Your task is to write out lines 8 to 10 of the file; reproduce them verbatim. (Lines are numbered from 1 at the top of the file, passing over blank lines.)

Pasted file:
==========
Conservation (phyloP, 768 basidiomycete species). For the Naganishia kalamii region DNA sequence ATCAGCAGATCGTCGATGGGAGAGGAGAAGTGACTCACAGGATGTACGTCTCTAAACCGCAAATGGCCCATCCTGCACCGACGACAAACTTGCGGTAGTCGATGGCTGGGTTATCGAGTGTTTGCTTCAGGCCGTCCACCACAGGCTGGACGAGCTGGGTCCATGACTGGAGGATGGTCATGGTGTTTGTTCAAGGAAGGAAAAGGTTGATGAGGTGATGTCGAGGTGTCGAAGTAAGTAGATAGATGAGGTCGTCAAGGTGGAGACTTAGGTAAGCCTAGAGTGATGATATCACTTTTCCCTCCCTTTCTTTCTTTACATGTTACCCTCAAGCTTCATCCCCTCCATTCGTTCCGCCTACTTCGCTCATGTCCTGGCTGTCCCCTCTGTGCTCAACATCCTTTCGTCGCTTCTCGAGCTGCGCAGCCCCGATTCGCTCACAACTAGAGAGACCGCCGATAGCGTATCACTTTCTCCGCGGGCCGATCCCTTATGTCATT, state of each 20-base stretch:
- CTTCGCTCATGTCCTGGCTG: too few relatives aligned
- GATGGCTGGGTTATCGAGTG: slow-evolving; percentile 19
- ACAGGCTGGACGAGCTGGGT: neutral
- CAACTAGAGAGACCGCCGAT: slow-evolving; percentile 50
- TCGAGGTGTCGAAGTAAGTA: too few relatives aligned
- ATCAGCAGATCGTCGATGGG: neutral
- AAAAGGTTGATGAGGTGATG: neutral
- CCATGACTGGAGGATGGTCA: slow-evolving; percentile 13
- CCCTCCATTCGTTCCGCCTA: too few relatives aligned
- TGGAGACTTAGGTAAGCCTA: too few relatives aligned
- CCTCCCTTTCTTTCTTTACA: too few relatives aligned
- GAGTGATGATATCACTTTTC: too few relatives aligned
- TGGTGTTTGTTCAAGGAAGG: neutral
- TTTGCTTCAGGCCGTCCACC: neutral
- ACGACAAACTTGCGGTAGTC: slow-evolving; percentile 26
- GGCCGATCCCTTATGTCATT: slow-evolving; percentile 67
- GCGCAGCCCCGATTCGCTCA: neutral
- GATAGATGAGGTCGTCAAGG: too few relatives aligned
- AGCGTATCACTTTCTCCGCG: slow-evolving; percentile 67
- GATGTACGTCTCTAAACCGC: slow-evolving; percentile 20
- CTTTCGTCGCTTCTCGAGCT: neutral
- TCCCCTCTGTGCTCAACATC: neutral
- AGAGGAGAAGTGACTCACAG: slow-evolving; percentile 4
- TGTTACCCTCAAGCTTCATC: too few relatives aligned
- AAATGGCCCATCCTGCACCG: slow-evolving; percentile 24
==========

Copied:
- AAAAGGTTGATGAGGTGATG: neutral
- CCATGACTGGAGGATGGTCA: slow-evolving; percentile 13
- CCCTCCATTCGTTCCGCCTA: too few relatives aligned